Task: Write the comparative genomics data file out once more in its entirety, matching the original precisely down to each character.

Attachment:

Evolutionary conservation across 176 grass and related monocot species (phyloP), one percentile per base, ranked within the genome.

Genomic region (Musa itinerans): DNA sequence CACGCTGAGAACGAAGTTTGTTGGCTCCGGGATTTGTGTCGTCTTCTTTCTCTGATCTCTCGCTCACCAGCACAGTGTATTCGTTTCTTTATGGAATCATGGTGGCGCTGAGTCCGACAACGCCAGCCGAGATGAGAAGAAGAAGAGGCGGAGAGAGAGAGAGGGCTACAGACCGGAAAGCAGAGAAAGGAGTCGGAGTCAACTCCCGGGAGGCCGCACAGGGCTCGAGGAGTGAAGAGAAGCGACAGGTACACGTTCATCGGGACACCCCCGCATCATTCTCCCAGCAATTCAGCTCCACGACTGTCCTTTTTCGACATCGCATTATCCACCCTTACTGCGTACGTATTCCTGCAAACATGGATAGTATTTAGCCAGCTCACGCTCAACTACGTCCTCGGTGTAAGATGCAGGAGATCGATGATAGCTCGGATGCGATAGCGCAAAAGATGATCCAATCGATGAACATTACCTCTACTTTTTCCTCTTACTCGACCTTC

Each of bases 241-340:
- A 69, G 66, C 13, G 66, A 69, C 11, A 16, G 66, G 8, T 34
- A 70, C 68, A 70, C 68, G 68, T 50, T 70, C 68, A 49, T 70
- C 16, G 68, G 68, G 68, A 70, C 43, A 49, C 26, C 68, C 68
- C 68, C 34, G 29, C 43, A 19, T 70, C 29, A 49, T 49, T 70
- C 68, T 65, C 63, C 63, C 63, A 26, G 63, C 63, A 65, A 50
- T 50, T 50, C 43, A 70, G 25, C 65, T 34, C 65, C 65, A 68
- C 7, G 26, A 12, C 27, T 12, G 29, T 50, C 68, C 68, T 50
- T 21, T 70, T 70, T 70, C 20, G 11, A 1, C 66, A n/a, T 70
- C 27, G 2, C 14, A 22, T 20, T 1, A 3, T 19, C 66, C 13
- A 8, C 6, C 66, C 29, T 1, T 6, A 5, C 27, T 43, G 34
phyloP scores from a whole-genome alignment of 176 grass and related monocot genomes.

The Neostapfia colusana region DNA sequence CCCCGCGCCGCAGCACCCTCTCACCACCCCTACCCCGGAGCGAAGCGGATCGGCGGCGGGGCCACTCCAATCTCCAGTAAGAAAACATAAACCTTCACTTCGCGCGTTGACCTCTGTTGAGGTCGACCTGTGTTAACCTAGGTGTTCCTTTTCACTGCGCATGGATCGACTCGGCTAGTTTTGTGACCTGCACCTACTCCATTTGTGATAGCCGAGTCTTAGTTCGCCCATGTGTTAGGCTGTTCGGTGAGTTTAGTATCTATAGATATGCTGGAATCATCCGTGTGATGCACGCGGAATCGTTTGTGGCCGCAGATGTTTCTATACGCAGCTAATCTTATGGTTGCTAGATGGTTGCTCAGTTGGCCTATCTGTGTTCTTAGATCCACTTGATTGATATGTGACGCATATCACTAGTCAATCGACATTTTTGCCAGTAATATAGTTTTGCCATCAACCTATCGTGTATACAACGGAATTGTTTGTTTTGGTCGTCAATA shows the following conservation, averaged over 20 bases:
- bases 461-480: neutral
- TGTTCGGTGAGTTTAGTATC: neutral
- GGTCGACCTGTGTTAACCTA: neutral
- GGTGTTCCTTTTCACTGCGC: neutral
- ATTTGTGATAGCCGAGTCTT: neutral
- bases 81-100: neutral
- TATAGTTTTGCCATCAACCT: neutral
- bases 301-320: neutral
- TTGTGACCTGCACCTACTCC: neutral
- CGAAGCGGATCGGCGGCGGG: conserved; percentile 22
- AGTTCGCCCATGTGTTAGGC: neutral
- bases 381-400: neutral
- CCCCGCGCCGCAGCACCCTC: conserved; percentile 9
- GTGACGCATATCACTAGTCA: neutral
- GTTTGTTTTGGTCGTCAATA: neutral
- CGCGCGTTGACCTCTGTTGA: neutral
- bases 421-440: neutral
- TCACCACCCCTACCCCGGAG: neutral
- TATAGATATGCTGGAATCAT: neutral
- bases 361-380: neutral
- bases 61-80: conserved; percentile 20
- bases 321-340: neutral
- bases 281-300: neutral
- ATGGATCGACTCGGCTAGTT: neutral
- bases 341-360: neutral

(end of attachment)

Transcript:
Evolutionary conservation across 176 grass and related monocot species (phyloP), one percentile per base, ranked within the genome.

Genomic region (Musa itinerans): DNA sequence CACGCTGAGAACGAAGTTTGTTGGCTCCGGGATTTGTGTCGTCTTCTTTCTCTGATCTCTCGCTCACCAGCACAGTGTATTCGTTTCTTTATGGAATCATGGTGGCGCTGAGTCCGACAACGCCAGCCGAGATGAGAAGAAGAAGAGGCGGAGAGAGAGAGAGGGCTACAGACCGGAAAGCAGAGAAAGGAGTCGGAGTCAACTCCCGGGAGGCCGCACAGGGCTCGAGGAGTGAAGAGAAGCGACAGGTACACGTTCATCGGGACACCCCCGCATCATTCTCCCAGCAATTCAGCTCCACGACTGTCCTTTTTCGACATCGCATTATCCACCCTTACTGCGTACGTATTCCTGCAAACATGGATAGTATTTAGCCAGCTCACGCTCAACTACGTCCTCGGTGTAAGATGCAGGAGATCGATGATAGCTCGGATGCGATAGCGCAAAAGATGATCCAATCGATGAACATTACCTCTACTTTTTCCTCTTACTCGACCTTC

Each of bases 241-340:
- A 69, G 66, C 13, G 66, A 69, C 11, A 16, G 66, G 8, T 34
- A 70, C 68, A 70, C 68, G 68, T 50, T 70, C 68, A 49, T 70
- C 16, G 68, G 68, G 68, A 70, C 43, A 49, C 26, C 68, C 68
- C 68, C 34, G 29, C 43, A 19, T 70, C 29, A 49, T 49, T 70
- C 68, T 65, C 63, C 63, C 63, A 26, G 63, C 63, A 65, A 50
- T 50, T 50, C 43, A 70, G 25, C 65, T 34, C 65, C 65, A 68
- C 7, G 26, A 12, C 27, T 12, G 29, T 50, C 68, C 68, T 50
- T 21, T 70, T 70, T 70, C 20, G 11, A 1, C 66, A n/a, T 70
- C 27, G 2, C 14, A 22, T 20, T 1, A 3, T 19, C 66, C 13
- A 8, C 6, C 66, C 29, T 1, T 6, A 5, C 27, T 43, G 34
phyloP scores from a whole-genome alignment of 176 grass and related monocot genomes.

The Neostapfia colusana region DNA sequence CCCCGCGCCGCAGCACCCTCTCACCACCCCTACCCCGGAGCGAAGCGGATCGGCGGCGGGGCCACTCCAATCTCCAGTAAGAAAACATAAACCTTCACTTCGCGCGTTGACCTCTGTTGAGGTCGACCTGTGTTAACCTAGGTGTTCCTTTTCACTGCGCATGGATCGACTCGGCTAGTTTTGTGACCTGCACCTACTCCATTTGTGATAGCCGAGTCTTAGTTCGCCCATGTGTTAGGCTGTTCGGTGAGTTTAGTATCTATAGATATGCTGGAATCATCCGTGTGATGCACGCGGAATCGTTTGTGGCCGCAGATGTTTCTATACGCAGCTAATCTTATGGTTGCTAGATGGTTGCTCAGTTGGCCTATCTGTGTTCTTAGATCCACTTGATTGATATGTGACGCATATCACTAGTCAATCGACATTTTTGCCAGTAATATAGTTTTGCCATCAACCTATCGTGTATACAACGGAATTGTTTGTTTTGGTCGTCAATA shows the following conservation, averaged over 20 bases:
- bases 461-480: neutral
- TGTTCGGTGAGTTTAGTATC: neutral
- GGTCGACCTGTGTTAACCTA: neutral
- GGTGTTCCTTTTCACTGCGC: neutral
- ATTTGTGATAGCCGAGTCTT: neutral
- bases 81-100: neutral
- TATAGTTTTGCCATCAACCT: neutral
- bases 301-320: neutral
- TTGTGACCTGCACCTACTCC: neutral
- CGAAGCGGATCGGCGGCGGG: conserved; percentile 22
- AGTTCGCCCATGTGTTAGGC: neutral
- bases 381-400: neutral
- CCCCGCGCCGCAGCACCCTC: conserved; percentile 9
- GTGACGCATATCACTAGTCA: neutral
- GTTTGTTTTGGTCGTCAATA: neutral
- CGCGCGTTGACCTCTGTTGA: neutral
- bases 421-440: neutral
- TCACCACCCCTACCCCGGAG: neutral
- TATAGATATGCTGGAATCAT: neutral
- bases 361-380: neutral
- bases 61-80: conserved; percentile 20
- bases 321-340: neutral
- bases 281-300: neutral
- ATGGATCGACTCGGCTAGTT: neutral
- bases 341-360: neutral